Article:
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The title character in Clark Johnson’s “Juanita” is a woman some of us might recognize. She feels cheated by the hand that life has dealt her. She looks tired at her job in a hospital and at home watching her granddaughter. Her three grown children have disappointed her in different ways. Her eldest son is behind bars, her younger boy is on his way to messing up his life by dealing drugs and her daughter had her baby young. Occasionally, Juanita lets her mind zone out for a sexual fantasy but something always seems to interrupt her. She wants—no, needs—to get out of Columbus, Ohio. To her, it doesn’t matter where she goes as long as it gets her out of here.

I sympathize with Juanita’s wanderlust. I’ve also taken trips where I don’t quite know where I’m going. It’s like following a panicked need to escape, to get away from my surroundings and bad memories before they destroy you. However, I can’t say that I’ve resorted to picking a random spot out of thin air like when Juanita picks out “Butte, Montana”—which she pronounces as “Butt” for what I assume is a joke—as her destination. It’s the first warning sign that this movie also doesn’t know where it’s going or why it’s going where it goes.

The only thing keeping this movie from completely driving off the road is Alfre Woodard, one of the few actresses who could make some sense of this mixed-up Juanita. There are two personalities at play in the character. One, is a more confident woman who will have no problem with sitting in a roadside cafe and berating the owners until they change the menu for her. The other is much more vulnerable, someone who has had to toughen up to deal with life’s sharp turns but has kept their sense of kindness intact. It’s jarring to see the two fight over which version of Juanita will be in the scene, but Woodard’s performance lessens the feeling of screenwriting whiplash. She’s focused, even if the narrative is not. Ultimately, even she can’t save the movie from all of its flaws.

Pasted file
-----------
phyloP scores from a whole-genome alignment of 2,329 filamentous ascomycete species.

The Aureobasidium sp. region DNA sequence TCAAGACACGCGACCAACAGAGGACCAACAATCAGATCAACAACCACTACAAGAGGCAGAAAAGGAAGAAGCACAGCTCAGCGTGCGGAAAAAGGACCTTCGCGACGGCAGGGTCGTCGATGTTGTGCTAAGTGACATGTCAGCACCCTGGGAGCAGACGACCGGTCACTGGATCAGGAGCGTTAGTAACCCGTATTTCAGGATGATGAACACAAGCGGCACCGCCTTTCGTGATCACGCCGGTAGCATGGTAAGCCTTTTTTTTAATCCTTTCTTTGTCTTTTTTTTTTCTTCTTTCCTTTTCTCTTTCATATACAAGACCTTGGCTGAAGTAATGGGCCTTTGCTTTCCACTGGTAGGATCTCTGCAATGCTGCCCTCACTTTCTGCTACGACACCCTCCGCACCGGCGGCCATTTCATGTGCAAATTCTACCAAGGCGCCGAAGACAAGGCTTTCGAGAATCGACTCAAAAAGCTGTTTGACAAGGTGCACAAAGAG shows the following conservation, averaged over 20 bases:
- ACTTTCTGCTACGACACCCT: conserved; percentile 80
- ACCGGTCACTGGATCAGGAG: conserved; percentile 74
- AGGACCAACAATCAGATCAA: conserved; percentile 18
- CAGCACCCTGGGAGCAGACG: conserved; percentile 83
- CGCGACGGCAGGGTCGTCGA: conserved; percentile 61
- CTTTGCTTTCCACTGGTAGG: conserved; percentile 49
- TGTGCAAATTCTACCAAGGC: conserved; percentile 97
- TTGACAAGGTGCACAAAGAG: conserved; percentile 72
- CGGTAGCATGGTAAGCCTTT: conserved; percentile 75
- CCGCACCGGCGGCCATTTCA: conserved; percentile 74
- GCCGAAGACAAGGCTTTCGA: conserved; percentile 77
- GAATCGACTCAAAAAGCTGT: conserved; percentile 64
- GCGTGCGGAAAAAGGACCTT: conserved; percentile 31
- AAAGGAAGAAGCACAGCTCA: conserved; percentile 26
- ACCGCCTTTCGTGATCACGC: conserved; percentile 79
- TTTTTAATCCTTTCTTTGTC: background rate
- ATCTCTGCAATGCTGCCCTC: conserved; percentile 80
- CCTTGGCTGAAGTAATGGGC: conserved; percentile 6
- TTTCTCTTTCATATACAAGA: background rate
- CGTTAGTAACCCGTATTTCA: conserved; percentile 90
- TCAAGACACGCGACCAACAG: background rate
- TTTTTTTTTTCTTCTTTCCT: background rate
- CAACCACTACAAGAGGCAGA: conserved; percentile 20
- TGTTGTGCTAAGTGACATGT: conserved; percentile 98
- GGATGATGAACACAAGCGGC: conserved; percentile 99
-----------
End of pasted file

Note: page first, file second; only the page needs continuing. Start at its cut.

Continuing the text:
The movie’s script is its biggest weakness. Based on the book “Dancing on the Edge of the Roof” by Sheila Williams and written by Woodard’s husband, Roderick M. Spencer, the story is wildly uneven. An “Up”-like animated sequence of Juanita’s life story opens the movie, filling in her backstory. Then, she breaks the fourth wall to introduce the characters in the movie and explain her frustrated state, and the tone of the movie shifts from sweet to sour. There are cheeky appearances from random characters that feel more cloying than fun. In her fantasies, which happen irregularly, she imagines enjoying a romantic time with Blair Underwood, and then he inexplicably breaks her own dream by asking her for money like her kids. Juanita wants to get out of the city, but complains about doing so. Where are we going with all of this and when will we get there? I want to get out.  

Along the way, Juanita makes friends, perhaps finds (real) love with a Native American chef (Adam Beach) and gains a new perspective on life. However, the way “Juanita” handles the epiphany is less than revelatory. The movie ends on an ellipses, not by choice but as if it didn’t know what note to end on. It would have been interesting to see a better version of a working class “Eat Pray Love” or “How Stella Got Her Groove Back” that swaps thrilling destinations outside the U.S. for a bus ticket somewhere in the States to reconnect with who you are. “Juanita” feels like an approximation of this experience.

Monica Castillo

Monica Castillo is a critic, journalist, programmer, and curator based in New York City. She is the Senior Film Programmer at the Jacob Burns Film Center and a contributor to

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Juanita (2019)

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